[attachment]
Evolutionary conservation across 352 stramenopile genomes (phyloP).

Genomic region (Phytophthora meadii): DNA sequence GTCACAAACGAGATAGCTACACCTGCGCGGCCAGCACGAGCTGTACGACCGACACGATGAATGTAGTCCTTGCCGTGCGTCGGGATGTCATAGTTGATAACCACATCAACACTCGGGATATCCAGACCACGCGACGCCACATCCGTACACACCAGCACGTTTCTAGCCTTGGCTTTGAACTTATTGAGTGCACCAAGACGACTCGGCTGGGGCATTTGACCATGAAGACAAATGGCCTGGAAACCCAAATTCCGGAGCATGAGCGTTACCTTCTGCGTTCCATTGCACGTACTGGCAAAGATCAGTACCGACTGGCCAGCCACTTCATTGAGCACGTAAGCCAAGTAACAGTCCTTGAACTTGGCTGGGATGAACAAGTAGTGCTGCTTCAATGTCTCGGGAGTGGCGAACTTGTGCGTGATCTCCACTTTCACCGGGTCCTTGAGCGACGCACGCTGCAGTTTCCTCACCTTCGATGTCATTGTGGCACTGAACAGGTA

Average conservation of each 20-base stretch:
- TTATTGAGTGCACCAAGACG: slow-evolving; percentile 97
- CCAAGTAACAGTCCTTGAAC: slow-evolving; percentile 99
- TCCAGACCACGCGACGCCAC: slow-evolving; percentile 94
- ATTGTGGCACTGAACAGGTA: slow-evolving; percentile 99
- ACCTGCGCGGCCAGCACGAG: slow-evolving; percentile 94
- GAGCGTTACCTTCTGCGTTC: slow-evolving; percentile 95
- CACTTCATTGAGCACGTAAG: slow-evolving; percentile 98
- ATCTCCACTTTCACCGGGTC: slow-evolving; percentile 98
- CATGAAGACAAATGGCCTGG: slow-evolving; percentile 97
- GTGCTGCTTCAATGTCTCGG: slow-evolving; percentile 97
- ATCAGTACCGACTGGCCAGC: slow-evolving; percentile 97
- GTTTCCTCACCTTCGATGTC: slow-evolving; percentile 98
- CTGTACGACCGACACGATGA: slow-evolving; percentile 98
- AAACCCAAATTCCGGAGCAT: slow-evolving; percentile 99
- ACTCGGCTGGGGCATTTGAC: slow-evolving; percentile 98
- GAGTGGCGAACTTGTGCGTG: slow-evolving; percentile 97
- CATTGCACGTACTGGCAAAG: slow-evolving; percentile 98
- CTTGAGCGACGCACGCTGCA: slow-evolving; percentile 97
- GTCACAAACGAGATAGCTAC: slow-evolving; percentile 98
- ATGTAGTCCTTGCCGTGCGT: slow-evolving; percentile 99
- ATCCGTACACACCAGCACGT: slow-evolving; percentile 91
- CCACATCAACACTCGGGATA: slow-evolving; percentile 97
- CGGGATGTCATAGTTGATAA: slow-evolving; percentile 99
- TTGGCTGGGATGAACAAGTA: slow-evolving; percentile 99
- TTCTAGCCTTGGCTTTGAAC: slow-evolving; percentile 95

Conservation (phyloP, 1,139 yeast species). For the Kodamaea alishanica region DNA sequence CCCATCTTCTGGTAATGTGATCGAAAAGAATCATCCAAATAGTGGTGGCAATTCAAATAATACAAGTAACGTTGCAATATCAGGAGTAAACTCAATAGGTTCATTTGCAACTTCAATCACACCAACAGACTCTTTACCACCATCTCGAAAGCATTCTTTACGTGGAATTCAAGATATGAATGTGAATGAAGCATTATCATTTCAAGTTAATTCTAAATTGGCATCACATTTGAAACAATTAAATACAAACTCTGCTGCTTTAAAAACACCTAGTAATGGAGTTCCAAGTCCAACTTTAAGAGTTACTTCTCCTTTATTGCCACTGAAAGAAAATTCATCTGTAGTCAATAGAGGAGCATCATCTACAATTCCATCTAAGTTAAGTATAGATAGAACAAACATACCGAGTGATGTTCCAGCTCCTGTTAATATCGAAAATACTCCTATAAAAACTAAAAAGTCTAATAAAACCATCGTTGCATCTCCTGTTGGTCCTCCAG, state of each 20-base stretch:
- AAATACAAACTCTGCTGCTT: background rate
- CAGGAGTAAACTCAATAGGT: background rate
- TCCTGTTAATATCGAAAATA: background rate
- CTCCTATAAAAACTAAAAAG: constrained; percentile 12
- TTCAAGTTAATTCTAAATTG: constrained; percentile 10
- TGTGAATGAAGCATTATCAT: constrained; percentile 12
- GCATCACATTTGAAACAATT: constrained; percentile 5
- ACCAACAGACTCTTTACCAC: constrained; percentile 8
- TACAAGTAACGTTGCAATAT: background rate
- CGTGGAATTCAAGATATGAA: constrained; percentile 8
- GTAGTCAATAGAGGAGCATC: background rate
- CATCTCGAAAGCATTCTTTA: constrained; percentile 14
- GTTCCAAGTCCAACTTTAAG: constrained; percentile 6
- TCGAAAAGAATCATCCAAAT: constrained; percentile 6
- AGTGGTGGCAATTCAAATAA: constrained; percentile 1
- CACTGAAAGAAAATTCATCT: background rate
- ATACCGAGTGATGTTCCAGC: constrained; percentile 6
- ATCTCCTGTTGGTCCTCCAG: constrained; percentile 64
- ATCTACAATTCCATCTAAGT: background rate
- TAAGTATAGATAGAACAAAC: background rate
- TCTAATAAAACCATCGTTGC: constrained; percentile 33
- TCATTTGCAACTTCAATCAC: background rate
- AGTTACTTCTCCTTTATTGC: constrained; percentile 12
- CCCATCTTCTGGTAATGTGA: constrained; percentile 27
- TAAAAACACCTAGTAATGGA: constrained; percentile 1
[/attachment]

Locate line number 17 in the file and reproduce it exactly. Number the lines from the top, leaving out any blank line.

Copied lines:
- AAACCCAAATTCCGGAGCAT: slow-evolving; percentile 99